A hundred years doesn’t change grief – it still feels the same, it still devastates the same way, it still pulls us under. We are feeling that same grief today. But a hundred years later, hope also feels the same – the reason we keep stepping forward.
I received one of the biggest compliments of my life a little while ago. It came from the mom of one of Jack’s classmates. I don’t know her very well but she volunteers a lot in the kindergarten class and so she and Jack know each other quite well. After a parking lot exchange, where it really did feel like we had shared our hearts in that gluttonous 6 minutes of in-between-things time, I received this email:
“You are so very sweet and kind… Not hard to figure out how come Jack has such a kind heart.”
To be compared to Jack is truly the most amazing thing ever. For those of you who don’t get to spend every day with this boy, here is why. Jack is smart. Wicked smart. The kind of smart that sneaks up on you because it’s like his brain has been busy figuring out the world while you were wondering if his socks match. Language and math (certainly a language as well) are his specialties. That might have something to do with his environment…because he’s also fascinated by space and sharks and timelines and video games and hockey. But lots of kids are smart. Jack’s secret superpower is his heart. This kid is generous beyond anything I’ve ever known. The examples I could offer of this phenomenon are endless. But allow me just this one. Today is Jack’s birthday and his first gift was this:
Sugar cereals are not common in our house so this was an extraordinary treat for Jack. When I asked which cereals he was going to choose this morning, he said “I don’t know yet. Kate, which one do you want?” Seriously, this kid makes me well up with tears almost every day of his life. His ability to think of others, to understand where they are coming from and then love them fiercely right in that place is beyond special. His heart is soft and caring and real. This also means his heart is vulnerable which worries me sometimes. Because he finds change and critique and unkindness very, very hard. He’s learned how to say though that his heart hurts and we try to walk through those hurts together because as much as he understands people, he can’t understand why people choose to be mean.
I don’t have any clue what Jack’s life has in store for him. I do know that whatever path he chooses, those who walk with him will be blessed beyond measure by his light. If you were to ask Jack what he wants to do when he’s a bit older, he’d probably tell you he wants to be a goalie for the Pittsburgh Penguins. He’s chosen the Penguins as his team so that neither Daddy, a Leafs fan, nor Mommy, a Habs fan, get their feelings hurt.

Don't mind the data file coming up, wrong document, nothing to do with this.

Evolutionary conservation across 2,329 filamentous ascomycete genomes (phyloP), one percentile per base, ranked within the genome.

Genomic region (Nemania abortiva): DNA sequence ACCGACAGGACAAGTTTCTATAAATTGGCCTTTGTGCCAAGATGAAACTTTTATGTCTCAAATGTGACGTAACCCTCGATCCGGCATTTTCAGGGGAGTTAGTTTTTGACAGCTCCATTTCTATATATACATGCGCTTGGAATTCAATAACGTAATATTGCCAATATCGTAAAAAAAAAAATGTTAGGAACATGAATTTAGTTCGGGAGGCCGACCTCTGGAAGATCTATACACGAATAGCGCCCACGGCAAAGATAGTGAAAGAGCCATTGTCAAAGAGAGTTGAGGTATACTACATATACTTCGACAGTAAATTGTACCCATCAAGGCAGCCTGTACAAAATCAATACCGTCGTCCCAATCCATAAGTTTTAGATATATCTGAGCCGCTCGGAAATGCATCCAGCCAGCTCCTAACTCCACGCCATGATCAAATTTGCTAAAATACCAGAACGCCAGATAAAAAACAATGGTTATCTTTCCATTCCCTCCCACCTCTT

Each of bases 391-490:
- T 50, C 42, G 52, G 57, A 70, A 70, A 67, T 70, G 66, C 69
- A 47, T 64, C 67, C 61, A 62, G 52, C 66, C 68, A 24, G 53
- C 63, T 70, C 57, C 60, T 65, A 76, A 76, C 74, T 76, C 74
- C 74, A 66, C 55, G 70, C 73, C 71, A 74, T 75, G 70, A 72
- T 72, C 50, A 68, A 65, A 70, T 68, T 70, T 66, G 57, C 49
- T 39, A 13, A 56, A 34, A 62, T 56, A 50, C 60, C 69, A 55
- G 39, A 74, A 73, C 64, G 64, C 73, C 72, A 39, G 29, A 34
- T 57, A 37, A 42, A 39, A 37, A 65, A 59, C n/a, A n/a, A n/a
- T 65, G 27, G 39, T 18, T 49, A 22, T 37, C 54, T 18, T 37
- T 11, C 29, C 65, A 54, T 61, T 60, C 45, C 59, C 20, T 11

I did something today that lots of people do every day. And yes, it may have had something to do with my favourite pre-school mommy. Or with procrastination. Or just with trying something new. I’ll go with that one. I did something today I’ve never, ever done in my life. I made cupcakes. From scratch. Tomorrow is J’s birthday (6!!) and I will be that Mommy bringing the home-made cupcakes to school. (I don’t even know how to write homemade. Is it one word? hyphenated? two separate words??) In case you are wondering – this is not the start of something new. This is absolutely a one off kind of thing. Sure, it was fun to make the cupcakes but not more fun than picking out beautiful ones at the bakery. I’m happy to hand the reins over again!
The same day I published the posts Keep Off and Coming Out, the story of Rehtaeh Parsons broke. I didn’t know it at the time. My good friend David asked me not to read the news until the next morning. He’d seen the story and knew that it would hit me hard. Since then, there has been an explosion of public rage. As there should be. It is one of the most horrific, heart-breaking stories ever. Rehtaeh’s story is making us look in a mirror. Not the slightly warped flattering mirrors they put in change-rooms at clothing stores. No – this is a crystal clear mirror with that harsh neon lighting, pointing out all the blemishes we’d rather not see. The mirror is showing us that we fail to protect children. Every single day. It is showing us that we are a society of bullies, rapists, acquiecsents, child-porn viewers, incompetents, misogynists, and the list goes on. We need to own up to this and we need to make some heavy decisions in the coming days. We need to walk out of the Coliseum, and choose not to be celebrators of violence and oppression and spectacle. Hell, we need to dismantle the Coliseum all together. (Just in case it’s not clear, I’m not suggesting that Facebook or Twitter or any other kind of social media or technology is the “Coliseum”….)
Because here’s what I know about our society. We are also a people of compassion and justice and empathy. We are people who care deeply about the suffering of others. We are people who stand with those who cannot stand by themselves. We are people who give time, money, space, and our own hearts. We are people who can listen. We are people who will hold hands for as long as we need to. We are people who write letters to politicians, who design and legislate laws that protect the oppressed. We are people who want to understand.
But we are human. So we make mistakes. And we get angry. And we get overwhelmed by the hugeness of it all. It can be paralyzing. I feel paralyzed by it right now. I don’t know where to start. What I want to do is call Rehtaeh’s parents and apologize to them for the way we failed. I want to visit the boys who violated Rehtaeh that night, who are now young men, and tell them that I’m sorry we taught them it’s okay to do what they did. (I also want to tell them how enraged and despairing and broken their actions make me but that I’m going to spend the next days and weeks and months working through that rage so that something good comes from this.) I want to borrow someone else’s brain to create a software that detects and prevents this kind of cyber-bullying. I want to write letters to Stephen Harper and beg him to reintroduce funding to the 35 women’s groups he cut funding from in the past 6 years. There is so much I want to do but where do I start? What can I really do to effect change?
Can I start with these?:
I am a mother so I will teach my children compassion and love and respect. How do you do that? How do we teach our children compassion and love and respect? How many times a day do I fail at this? How many times have they seen me not loving, respecting, living compassion? What about me needs to change so that they learn by example?
I am a teacher so I will challenge my students to recognize and stand up against injustice and oppression and hatred. How do you do that? Are they even listening to me? No seriously, how do I do this?
I am a citizen so I will vote in favour of justice, I will resume my weekly letter-writing campaign, and I will take responsibility for the choices of politicians (hard as that may be!) This can feel so discouraging, these drops in the bucket. Especially in the midst of apathy and power inequalities and selfishness. It’s a marathon, not a sprint.
I am a woman so I will be a sister. I don’t write this lightly. Because others have stood beside me, I will hold my hand out.
I am a writer so I will keep writing. Who am I kidding? Let me try this again.
I am an historian so I won’t forget. Better.